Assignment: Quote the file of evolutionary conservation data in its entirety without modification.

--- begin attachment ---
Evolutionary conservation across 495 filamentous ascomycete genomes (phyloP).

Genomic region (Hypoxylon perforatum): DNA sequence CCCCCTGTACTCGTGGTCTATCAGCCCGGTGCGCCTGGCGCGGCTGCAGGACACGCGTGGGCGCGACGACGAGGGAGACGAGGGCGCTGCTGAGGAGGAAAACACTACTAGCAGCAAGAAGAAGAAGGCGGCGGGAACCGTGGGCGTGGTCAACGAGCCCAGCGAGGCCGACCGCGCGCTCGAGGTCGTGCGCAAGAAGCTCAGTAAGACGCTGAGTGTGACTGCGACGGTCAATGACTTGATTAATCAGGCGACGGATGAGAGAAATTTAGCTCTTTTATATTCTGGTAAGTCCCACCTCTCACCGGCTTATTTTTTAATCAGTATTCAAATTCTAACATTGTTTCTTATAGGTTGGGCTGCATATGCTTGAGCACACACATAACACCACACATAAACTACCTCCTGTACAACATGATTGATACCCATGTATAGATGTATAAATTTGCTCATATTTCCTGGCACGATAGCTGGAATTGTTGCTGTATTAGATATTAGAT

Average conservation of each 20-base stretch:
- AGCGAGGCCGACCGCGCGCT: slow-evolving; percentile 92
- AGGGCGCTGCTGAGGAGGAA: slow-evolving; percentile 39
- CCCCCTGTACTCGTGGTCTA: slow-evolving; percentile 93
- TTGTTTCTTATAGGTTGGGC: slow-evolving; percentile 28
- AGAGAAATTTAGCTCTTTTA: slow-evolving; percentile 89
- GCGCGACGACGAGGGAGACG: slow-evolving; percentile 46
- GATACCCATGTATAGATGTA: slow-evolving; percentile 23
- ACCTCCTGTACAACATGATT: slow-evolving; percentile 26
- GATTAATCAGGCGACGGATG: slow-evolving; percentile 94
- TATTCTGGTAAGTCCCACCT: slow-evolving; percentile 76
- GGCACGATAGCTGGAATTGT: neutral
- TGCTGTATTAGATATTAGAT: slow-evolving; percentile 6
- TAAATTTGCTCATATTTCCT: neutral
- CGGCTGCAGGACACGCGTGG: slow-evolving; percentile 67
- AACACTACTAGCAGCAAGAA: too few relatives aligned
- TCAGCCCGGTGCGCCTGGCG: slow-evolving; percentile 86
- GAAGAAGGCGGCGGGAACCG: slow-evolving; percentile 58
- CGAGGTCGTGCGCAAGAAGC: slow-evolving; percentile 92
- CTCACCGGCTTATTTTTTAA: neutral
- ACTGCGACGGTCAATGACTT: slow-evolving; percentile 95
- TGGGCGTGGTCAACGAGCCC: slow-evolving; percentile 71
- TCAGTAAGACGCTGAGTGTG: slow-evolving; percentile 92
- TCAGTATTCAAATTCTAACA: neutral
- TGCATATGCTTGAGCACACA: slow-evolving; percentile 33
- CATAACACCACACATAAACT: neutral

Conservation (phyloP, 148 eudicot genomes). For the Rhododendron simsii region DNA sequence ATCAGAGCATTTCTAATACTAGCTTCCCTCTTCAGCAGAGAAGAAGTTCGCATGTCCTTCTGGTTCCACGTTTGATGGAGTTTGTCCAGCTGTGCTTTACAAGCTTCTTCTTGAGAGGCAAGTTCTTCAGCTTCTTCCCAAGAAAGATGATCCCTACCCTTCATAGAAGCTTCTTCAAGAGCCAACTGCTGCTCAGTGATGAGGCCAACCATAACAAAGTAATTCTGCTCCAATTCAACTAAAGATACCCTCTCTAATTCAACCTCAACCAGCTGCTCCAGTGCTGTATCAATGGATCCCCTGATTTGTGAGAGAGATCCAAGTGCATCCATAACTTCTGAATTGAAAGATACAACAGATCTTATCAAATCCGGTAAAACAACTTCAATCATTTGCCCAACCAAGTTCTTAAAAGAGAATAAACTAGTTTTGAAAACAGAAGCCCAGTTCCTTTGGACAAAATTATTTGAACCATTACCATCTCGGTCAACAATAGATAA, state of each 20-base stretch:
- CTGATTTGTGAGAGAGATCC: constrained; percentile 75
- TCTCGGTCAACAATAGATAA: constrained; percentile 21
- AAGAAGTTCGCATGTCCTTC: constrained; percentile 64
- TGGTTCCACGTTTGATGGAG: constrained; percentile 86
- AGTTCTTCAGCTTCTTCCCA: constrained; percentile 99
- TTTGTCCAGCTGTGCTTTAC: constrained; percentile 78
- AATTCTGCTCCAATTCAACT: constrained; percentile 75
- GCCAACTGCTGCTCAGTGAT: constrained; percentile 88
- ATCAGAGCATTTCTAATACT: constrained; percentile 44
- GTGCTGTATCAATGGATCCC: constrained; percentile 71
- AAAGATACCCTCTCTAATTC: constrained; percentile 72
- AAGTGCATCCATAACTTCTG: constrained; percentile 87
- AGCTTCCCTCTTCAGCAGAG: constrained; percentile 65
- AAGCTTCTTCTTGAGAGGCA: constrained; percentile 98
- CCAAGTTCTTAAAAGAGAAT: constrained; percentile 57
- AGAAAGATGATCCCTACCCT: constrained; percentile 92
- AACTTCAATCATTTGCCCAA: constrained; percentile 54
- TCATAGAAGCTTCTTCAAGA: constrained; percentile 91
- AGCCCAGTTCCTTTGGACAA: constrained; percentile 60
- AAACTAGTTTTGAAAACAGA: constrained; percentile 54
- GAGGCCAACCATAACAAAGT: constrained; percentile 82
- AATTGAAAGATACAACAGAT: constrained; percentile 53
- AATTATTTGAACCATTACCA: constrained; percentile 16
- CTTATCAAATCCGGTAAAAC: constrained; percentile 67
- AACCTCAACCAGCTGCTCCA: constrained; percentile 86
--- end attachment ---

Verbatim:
Evolutionary conservation across 495 filamentous ascomycete genomes (phyloP).

Genomic region (Hypoxylon perforatum): DNA sequence CCCCCTGTACTCGTGGTCTATCAGCCCGGTGCGCCTGGCGCGGCTGCAGGACACGCGTGGGCGCGACGACGAGGGAGACGAGGGCGCTGCTGAGGAGGAAAACACTACTAGCAGCAAGAAGAAGAAGGCGGCGGGAACCGTGGGCGTGGTCAACGAGCCCAGCGAGGCCGACCGCGCGCTCGAGGTCGTGCGCAAGAAGCTCAGTAAGACGCTGAGTGTGACTGCGACGGTCAATGACTTGATTAATCAGGCGACGGATGAGAGAAATTTAGCTCTTTTATATTCTGGTAAGTCCCACCTCTCACCGGCTTATTTTTTAATCAGTATTCAAATTCTAACATTGTTTCTTATAGGTTGGGCTGCATATGCTTGAGCACACACATAACACCACACATAAACTACCTCCTGTACAACATGATTGATACCCATGTATAGATGTATAAATTTGCTCATATTTCCTGGCACGATAGCTGGAATTGTTGCTGTATTAGATATTAGAT

Average conservation of each 20-base stretch:
- AGCGAGGCCGACCGCGCGCT: slow-evolving; percentile 92
- AGGGCGCTGCTGAGGAGGAA: slow-evolving; percentile 39
- CCCCCTGTACTCGTGGTCTA: slow-evolving; percentile 93
- TTGTTTCTTATAGGTTGGGC: slow-evolving; percentile 28
- AGAGAAATTTAGCTCTTTTA: slow-evolving; percentile 89
- GCGCGACGACGAGGGAGACG: slow-evolving; percentile 46
- GATACCCATGTATAGATGTA: slow-evolving; percentile 23
- ACCTCCTGTACAACATGATT: slow-evolving; percentile 26
- GATTAATCAGGCGACGGATG: slow-evolving; percentile 94
- TATTCTGGTAAGTCCCACCT: slow-evolving; percentile 76
- GGCACGATAGCTGGAATTGT: neutral
- TGCTGTATTAGATATTAGAT: slow-evolving; percentile 6
- TAAATTTGCTCATATTTCCT: neutral
- CGGCTGCAGGACACGCGTGG: slow-evolving; percentile 67
- AACACTACTAGCAGCAAGAA: too few relatives aligned
- TCAGCCCGGTGCGCCTGGCG: slow-evolving; percentile 86
- GAAGAAGGCGGCGGGAACCG: slow-evolving; percentile 58
- CGAGGTCGTGCGCAAGAAGC: slow-evolving; percentile 92
- CTCACCGGCTTATTTTTTAA: neutral
- ACTGCGACGGTCAATGACTT: slow-evolving; percentile 95
- TGGGCGTGGTCAACGAGCCC: slow-evolving; percentile 71
- TCAGTAAGACGCTGAGTGTG: slow-evolving; percentile 92
- TCAGTATTCAAATTCTAACA: neutral
- TGCATATGCTTGAGCACACA: slow-evolving; percentile 33
- CATAACACCACACATAAACT: neutral

Conservation (phyloP, 148 eudicot genomes). For the Rhododendron simsii region DNA sequence ATCAGAGCATTTCTAATACTAGCTTCCCTCTTCAGCAGAGAAGAAGTTCGCATGTCCTTCTGGTTCCACGTTTGATGGAGTTTGTCCAGCTGTGCTTTACAAGCTTCTTCTTGAGAGGCAAGTTCTTCAGCTTCTTCCCAAGAAAGATGATCCCTACCCTTCATAGAAGCTTCTTCAAGAGCCAACTGCTGCTCAGTGATGAGGCCAACCATAACAAAGTAATTCTGCTCCAATTCAACTAAAGATACCCTCTCTAATTCAACCTCAACCAGCTGCTCCAGTGCTGTATCAATGGATCCCCTGATTTGTGAGAGAGATCCAAGTGCATCCATAACTTCTGAATTGAAAGATACAACAGATCTTATCAAATCCGGTAAAACAACTTCAATCATTTGCCCAACCAAGTTCTTAAAAGAGAATAAACTAGTTTTGAAAACAGAAGCCCAGTTCCTTTGGACAAAATTATTTGAACCATTACCATCTCGGTCAACAATAGATAA, state of each 20-base stretch:
- CTGATTTGTGAGAGAGATCC: constrained; percentile 75
- TCTCGGTCAACAATAGATAA: constrained; percentile 21
- AAGAAGTTCGCATGTCCTTC: constrained; percentile 64
- TGGTTCCACGTTTGATGGAG: constrained; percentile 86
- AGTTCTTCAGCTTCTTCCCA: constrained; percentile 99
- TTTGTCCAGCTGTGCTTTAC: constrained; percentile 78
- AATTCTGCTCCAATTCAACT: constrained; percentile 75
- GCCAACTGCTGCTCAGTGAT: constrained; percentile 88
- ATCAGAGCATTTCTAATACT: constrained; percentile 44
- GTGCTGTATCAATGGATCCC: constrained; percentile 71
- AAAGATACCCTCTCTAATTC: constrained; percentile 72
- AAGTGCATCCATAACTTCTG: constrained; percentile 87
- AGCTTCCCTCTTCAGCAGAG: constrained; percentile 65
- AAGCTTCTTCTTGAGAGGCA: constrained; percentile 98
- CCAAGTTCTTAAAAGAGAAT: constrained; percentile 57
- AGAAAGATGATCCCTACCCT: constrained; percentile 92
- AACTTCAATCATTTGCCCAA: constrained; percentile 54
- TCATAGAAGCTTCTTCAAGA: constrained; percentile 91
- AGCCCAGTTCCTTTGGACAA: constrained; percentile 60
- AAACTAGTTTTGAAAACAGA: constrained; percentile 54
- GAGGCCAACCATAACAAAGT: constrained; percentile 82
- AATTGAAAGATACAACAGAT: constrained; percentile 53
- AATTATTTGAACCATTACCA: constrained; percentile 16
- CTTATCAAATCCGGTAAAAC: constrained; percentile 67
- AACCTCAACCAGCTGCTCCA: constrained; percentile 86